My Two Blankets (HMH Books for Young Readers)
Written by Irena Kobald
Illustrated by Freya Blackwood

For ages: 6-9
The journey to a safe place is not the focus of this book. Instead, My Two Blankets is primarily about how a refugee connects with others in their new home. A girl, nicknamed Cartwheel by her aunt, is forced to flee her homeland. She misses her old life and likes to close her eyes and get wrapped up in a blanket of memories. Another little girl becomes curious about Cartwheel and approaches her. They can’t speak each other’s language but share moments of play and also origami. This friendship becomes the second safety blanket for Cartwheel. The book explores how being displaced from your familiar culture can be incredibly frightening and how others, reaching out not to erase your love & memories of your old home but to welcome you into theirs can be a transformative experience. 


La Frontera: My Journey With Papa (Barefoot Books)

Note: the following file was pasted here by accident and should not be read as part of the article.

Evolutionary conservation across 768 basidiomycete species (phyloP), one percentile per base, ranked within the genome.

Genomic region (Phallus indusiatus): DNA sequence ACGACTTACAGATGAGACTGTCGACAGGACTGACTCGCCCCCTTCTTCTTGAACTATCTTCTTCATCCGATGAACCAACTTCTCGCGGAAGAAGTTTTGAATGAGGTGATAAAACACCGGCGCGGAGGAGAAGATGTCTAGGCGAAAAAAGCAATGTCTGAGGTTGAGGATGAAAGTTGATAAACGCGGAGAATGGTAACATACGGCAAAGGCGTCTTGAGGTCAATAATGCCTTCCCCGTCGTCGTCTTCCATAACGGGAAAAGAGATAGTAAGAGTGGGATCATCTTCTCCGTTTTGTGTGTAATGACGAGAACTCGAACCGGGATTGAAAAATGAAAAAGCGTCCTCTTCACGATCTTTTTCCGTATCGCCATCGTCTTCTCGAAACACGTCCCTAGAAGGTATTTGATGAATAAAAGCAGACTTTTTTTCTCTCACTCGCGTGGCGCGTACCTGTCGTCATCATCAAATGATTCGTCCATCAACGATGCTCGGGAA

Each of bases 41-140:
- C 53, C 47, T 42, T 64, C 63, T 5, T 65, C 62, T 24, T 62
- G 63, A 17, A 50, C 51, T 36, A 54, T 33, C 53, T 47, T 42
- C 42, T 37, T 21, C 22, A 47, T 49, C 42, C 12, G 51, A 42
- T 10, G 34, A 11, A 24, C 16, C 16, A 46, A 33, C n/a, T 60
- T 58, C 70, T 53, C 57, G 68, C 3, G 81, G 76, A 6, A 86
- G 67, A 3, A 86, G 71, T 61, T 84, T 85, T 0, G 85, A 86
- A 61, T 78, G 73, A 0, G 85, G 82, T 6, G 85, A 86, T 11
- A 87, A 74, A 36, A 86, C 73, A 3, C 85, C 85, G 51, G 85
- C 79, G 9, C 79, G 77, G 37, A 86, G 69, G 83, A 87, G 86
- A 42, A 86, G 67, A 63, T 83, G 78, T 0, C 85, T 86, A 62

Written by Deborah Mills & Alfredo Alva
Illustrated by Claudia Navarro

For ages: 6-9
Co-author Alfredo Alva made the journey from Mexico to the States when he was a child. Accompanying him on this odyssey was his father and this book tells their story in both English and Spanish. Little Alfredo is worried when he learns mama and the rest of the family will stay behind while he and papa look for work in their new home. Their guide abandons them at one point, and they must cross the harsh wilderness to arrive in Texas. There are so many fantastic details sprinkled through this book that flesh out how it must feel for a child in these circumstances. The family is reunited at the end, so this book does provide a happy, hopeful ending. However, those critical details that only someone who went through can provide makes the text stand out. An essential book for any classroom, especially those in regions where children like Alfredo are present.